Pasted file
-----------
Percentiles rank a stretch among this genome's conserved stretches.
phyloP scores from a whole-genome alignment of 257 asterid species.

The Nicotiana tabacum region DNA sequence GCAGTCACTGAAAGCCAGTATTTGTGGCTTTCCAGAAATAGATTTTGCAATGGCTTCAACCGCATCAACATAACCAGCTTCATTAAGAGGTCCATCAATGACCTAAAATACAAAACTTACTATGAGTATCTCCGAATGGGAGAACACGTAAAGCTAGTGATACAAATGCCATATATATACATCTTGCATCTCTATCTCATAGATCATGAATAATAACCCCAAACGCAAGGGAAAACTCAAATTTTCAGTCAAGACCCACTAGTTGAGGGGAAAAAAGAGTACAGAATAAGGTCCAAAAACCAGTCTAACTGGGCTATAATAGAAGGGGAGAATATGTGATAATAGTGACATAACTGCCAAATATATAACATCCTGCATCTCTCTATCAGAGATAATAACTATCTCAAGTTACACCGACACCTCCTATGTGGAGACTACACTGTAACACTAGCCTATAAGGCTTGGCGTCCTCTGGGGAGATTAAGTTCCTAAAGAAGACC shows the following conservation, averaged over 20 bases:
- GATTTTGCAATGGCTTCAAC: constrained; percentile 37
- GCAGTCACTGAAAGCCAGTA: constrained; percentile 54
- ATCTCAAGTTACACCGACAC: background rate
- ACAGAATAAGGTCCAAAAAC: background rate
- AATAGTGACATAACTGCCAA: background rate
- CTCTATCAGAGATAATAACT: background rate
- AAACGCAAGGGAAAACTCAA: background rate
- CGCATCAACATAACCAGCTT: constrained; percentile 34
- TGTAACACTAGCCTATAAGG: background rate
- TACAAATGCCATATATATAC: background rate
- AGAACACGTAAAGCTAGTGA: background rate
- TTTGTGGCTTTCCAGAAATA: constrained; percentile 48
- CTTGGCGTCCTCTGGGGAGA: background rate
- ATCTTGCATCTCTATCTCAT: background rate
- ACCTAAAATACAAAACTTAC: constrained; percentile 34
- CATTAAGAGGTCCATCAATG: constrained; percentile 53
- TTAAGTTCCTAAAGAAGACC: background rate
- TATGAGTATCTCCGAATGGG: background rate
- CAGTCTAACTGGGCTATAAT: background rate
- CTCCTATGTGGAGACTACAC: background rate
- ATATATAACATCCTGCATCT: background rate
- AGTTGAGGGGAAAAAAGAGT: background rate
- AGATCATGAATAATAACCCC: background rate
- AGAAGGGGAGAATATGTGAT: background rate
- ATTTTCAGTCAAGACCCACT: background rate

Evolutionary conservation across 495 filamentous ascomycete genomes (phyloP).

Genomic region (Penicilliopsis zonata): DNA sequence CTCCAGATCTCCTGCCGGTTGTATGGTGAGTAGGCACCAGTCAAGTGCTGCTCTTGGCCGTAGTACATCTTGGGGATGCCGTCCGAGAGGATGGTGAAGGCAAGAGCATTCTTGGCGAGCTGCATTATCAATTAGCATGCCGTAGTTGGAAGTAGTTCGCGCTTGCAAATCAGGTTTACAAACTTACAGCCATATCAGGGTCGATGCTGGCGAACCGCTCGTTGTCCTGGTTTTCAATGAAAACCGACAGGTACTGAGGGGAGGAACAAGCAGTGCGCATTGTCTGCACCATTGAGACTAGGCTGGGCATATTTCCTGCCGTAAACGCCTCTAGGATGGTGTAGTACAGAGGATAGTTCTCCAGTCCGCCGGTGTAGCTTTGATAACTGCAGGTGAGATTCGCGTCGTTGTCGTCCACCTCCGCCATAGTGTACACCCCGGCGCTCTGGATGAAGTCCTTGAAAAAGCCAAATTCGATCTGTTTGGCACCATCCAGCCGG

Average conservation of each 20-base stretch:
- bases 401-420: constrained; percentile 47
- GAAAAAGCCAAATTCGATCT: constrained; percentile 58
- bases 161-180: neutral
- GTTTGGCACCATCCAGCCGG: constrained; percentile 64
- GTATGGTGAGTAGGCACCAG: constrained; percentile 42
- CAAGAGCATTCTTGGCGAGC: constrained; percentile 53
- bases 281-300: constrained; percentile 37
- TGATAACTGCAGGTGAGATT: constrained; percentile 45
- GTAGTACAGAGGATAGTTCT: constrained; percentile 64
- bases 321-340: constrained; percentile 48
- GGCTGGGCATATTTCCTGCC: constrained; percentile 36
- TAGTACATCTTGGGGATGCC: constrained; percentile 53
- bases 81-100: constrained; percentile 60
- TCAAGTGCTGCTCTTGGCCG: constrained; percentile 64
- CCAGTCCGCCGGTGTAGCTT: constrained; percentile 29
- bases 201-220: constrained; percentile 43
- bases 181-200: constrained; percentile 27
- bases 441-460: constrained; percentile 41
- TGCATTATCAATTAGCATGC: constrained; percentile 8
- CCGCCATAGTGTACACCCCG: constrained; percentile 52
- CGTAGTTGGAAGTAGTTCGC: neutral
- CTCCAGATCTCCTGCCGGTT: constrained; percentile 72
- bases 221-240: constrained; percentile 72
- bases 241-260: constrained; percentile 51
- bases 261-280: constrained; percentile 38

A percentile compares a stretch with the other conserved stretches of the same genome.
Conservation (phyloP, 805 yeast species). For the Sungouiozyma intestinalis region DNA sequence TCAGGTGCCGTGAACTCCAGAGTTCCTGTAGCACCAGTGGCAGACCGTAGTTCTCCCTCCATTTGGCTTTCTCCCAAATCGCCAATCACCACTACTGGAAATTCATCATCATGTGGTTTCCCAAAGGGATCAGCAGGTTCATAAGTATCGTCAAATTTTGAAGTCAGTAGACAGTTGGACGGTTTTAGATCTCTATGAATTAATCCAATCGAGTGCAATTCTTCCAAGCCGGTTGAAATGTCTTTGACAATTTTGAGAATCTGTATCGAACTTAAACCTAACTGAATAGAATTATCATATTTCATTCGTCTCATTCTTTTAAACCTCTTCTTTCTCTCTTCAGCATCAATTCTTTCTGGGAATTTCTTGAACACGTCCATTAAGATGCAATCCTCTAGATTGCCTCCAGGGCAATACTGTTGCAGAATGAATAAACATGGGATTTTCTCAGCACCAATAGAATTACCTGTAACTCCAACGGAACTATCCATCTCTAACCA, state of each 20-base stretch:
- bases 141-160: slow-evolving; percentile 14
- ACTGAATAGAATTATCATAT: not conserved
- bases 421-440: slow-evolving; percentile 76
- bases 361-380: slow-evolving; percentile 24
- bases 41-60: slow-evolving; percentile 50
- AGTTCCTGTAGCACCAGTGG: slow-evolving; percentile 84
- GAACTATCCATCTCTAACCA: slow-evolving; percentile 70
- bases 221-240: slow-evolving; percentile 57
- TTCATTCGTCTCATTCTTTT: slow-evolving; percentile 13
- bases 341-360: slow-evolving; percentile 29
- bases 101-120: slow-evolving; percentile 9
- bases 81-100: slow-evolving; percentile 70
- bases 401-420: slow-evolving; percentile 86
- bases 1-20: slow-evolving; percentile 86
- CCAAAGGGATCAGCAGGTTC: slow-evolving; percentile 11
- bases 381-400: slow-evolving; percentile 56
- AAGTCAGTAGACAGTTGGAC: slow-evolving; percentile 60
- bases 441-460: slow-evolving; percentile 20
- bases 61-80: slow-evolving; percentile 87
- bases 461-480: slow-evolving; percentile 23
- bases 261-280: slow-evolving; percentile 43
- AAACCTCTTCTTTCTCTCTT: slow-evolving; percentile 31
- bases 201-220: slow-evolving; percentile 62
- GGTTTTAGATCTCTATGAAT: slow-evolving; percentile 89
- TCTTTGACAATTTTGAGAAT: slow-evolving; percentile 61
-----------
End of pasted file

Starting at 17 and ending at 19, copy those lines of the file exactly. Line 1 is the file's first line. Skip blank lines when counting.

- ATCTTGCATCTCTATCTCAT: background rate
- ACCTAAAATACAAAACTTAC: constrained; percentile 34
- CATTAAGAGGTCCATCAATG: constrained; percentile 53